More women will be promoted to top government jobs under a new law on women’s rights signed by Philippines’ President Gloria Arroyo Friday, officials said.
The law compels the government to boost the number of women in higher-level positions "to achieve a 50-50 gender balance" within five years, said Myrna Yao, head of the National Commission on the Role of Filipino Women.
The statute also bans discrimination against women in the workplace and promotes non-discriminatory and non-derogatory portrayals of women in media and film.
"Women in marginalised sectors are better protected under the law," Leila de Lima, head of the government’s Human Rights Commission told reporters at the signing ceremony.
"Also in terms of work, in terms of employment opportunities, more recognition of women’s rights are embodied."
Yao said the statute also requires the government to provide training in human rights and gender sensitivity to all members of the civil service.
Philippine embassies abroad will train consular officials to handle concerns of women migrant workers.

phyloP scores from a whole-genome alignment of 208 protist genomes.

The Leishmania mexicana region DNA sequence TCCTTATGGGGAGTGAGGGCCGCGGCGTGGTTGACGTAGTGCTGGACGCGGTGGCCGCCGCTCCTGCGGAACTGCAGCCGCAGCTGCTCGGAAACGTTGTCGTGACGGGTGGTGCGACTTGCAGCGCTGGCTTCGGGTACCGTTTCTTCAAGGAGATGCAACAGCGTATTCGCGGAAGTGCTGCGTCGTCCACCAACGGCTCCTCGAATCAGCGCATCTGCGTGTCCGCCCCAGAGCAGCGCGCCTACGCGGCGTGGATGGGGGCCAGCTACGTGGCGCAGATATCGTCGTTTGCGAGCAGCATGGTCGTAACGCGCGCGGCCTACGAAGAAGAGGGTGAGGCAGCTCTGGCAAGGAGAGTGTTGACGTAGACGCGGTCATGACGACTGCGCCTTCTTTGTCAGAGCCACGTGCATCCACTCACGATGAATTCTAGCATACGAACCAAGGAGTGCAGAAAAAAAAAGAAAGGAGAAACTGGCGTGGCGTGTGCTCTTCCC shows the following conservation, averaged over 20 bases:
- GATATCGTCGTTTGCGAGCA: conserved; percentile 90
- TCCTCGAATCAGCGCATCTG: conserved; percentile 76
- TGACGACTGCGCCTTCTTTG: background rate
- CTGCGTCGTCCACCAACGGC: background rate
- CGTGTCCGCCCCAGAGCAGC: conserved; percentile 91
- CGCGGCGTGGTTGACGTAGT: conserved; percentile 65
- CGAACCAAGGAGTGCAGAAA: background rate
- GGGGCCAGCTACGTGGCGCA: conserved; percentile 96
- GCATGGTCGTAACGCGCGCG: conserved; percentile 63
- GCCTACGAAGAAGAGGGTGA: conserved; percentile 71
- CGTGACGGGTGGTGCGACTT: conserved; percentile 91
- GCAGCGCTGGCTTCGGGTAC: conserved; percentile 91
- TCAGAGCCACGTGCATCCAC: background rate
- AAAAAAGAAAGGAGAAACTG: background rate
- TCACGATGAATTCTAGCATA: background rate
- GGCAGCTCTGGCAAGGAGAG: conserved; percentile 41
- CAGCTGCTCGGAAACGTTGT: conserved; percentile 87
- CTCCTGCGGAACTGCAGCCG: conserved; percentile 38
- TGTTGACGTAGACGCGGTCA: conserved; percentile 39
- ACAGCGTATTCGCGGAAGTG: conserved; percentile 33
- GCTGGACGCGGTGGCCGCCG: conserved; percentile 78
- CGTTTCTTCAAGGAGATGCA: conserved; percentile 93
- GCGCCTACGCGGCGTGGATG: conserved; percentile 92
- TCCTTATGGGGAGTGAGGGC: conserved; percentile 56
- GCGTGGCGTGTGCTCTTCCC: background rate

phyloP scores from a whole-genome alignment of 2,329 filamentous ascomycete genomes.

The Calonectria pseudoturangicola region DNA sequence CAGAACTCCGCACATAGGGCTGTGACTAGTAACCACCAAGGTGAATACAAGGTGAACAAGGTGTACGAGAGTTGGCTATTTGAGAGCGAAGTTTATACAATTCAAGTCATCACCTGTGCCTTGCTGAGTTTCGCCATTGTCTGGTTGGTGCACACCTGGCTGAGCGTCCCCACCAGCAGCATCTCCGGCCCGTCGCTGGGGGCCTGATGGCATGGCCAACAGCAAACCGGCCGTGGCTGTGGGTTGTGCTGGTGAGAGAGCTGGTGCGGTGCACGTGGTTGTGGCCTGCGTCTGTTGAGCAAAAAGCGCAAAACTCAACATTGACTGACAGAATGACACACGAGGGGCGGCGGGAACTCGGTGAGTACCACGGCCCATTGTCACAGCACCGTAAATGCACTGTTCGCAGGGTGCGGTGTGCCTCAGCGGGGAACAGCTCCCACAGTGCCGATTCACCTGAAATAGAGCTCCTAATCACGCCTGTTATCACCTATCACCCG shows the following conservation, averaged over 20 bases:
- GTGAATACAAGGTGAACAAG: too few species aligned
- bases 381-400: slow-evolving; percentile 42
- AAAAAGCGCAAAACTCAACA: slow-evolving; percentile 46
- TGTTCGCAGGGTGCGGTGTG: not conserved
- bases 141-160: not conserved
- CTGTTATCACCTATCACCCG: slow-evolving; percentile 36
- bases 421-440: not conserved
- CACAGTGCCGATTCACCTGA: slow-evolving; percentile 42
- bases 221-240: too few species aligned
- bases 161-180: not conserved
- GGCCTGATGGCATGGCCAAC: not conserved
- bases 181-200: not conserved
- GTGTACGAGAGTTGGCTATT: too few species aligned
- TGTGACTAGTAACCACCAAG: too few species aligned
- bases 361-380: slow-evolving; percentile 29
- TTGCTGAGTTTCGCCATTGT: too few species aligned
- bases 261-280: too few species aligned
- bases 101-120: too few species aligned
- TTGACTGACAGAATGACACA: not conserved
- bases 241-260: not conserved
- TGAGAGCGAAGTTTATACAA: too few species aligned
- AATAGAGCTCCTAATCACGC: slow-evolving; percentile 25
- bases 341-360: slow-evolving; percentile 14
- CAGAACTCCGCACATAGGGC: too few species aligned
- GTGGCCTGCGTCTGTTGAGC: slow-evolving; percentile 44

Local governments are required to set up district-level desks to investigate cases of violence against women, while working women who undergo surgery for gynaecological disorders will be granted leave for two-months.
A Philippine Commission for Women will be created to draft the law’s implementing rules and regulations, as well as monitor compliance, according to the text of the legislation.
The Philippines office of the UN Development Programme hailed the statute in a statement, calling it "comprehensive human rights legislation that seeks to eliminate discrimination against women."